• First asteroid discovered in 1801: Ceres (still the largest) in the ‘gap’
region between the orbits of Mars and Jupiter.
• Missing planet found… but Juno, Pallas and Vesta detected soon after.
Exploded planet?
• Asteroid population follows a 1/D2 population (number decreases with
increasing size) rather than the expected 1/D3 population.
• Hence, we know most of the mass in the main asteroid belt: less than
1/20 mass of Moon.
• Measuring asteroid orbits (by astrometry) and rotation rates (by light
curves) was relatively easy. Measuring actual sizes and masses was
harder. Could use either occultation, or spectroscopy to get sizes.
Dr Conor Nixon Fall 06
ASTR 330: The Solar System
Lecture 9: Asteroid Orbits
• Asteroids orbit the sun between 2.2 and 3.3 AU, with periods of 3.3 to 6
years. Collisions are rare (several per 10,000 years).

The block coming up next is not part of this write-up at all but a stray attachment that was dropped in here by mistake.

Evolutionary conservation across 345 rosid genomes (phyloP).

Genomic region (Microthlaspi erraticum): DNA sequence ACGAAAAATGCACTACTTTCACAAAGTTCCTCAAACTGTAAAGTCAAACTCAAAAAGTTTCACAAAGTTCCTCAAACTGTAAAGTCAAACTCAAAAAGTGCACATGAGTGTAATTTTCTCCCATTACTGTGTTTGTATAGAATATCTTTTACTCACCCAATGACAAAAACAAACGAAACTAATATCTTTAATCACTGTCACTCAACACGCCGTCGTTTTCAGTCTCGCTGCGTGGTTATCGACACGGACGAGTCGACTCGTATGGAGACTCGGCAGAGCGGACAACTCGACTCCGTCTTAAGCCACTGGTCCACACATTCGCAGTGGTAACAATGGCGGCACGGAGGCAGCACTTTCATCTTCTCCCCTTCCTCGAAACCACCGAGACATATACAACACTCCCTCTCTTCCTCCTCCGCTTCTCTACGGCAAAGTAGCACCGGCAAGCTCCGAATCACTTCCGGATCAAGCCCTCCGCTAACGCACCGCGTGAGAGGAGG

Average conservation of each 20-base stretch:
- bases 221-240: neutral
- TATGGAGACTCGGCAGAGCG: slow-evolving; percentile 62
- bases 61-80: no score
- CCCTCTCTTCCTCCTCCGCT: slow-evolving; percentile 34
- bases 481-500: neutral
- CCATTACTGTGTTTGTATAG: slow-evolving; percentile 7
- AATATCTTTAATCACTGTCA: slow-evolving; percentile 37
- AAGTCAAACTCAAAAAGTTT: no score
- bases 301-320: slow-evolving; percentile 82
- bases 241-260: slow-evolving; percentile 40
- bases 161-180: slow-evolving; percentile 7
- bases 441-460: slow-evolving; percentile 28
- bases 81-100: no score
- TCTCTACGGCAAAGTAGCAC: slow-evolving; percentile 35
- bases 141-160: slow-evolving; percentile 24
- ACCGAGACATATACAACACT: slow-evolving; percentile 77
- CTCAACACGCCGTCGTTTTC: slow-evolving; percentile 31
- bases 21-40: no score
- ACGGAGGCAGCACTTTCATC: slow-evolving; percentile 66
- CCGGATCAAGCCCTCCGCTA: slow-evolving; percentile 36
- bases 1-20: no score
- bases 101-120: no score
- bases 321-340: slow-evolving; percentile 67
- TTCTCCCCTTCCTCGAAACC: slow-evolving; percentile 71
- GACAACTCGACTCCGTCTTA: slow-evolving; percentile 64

• Gaps in the distribution of
asteroid semi-major axes
are known as resonance or
Kirkwood gaps.
• The gaps are caused by
Jupiter’s gravity. Asteroids
with a certain SMA have a
fixed period by Kepler (3).
• Orbits which cause the
asteroid to repeatedly pass
Jupiter in the same place
are unstable.
Picture: JPL/SSD Alan B. Chamberlain
Dr Conor Nixon Fall 06
ASTR 330: The Solar System
Lecture 9: Families and Classes
• Asteroids which have similar spectroscopic properties and similar orbits
are said to form a family.
• We also note that some asteroids are bright with silicate features in the
spectrum, while others are dark with water signature, hence 3 types:
• C-TYPE: carbonaceous; dark, with water; primitive (e.g. Ceres)
• S-TYPE: stony, with silicates; primitive (e.g. Eros)
• M-TYPE: (rare) metallic; radar-bright (e.g. Psyche)
• C-type (75%) are outer edge of main belt, S-type (25%) inner edge.
• Densities are not useful indicators of composition, e.g. Psyche.
Dr Conor Nixon Fall 06
ASTR 330: The Solar System
Lecture 9: Asteroids contd.
•
Asteroids are also found:
•
In the Lagrangian L4 and L5 points of Jupiter’s (and Mar’s) orbit, called
Trojans.
•
In Earth crossing orbits: NEAs/NEOs.
•
In elliptical orbits: Centaurs.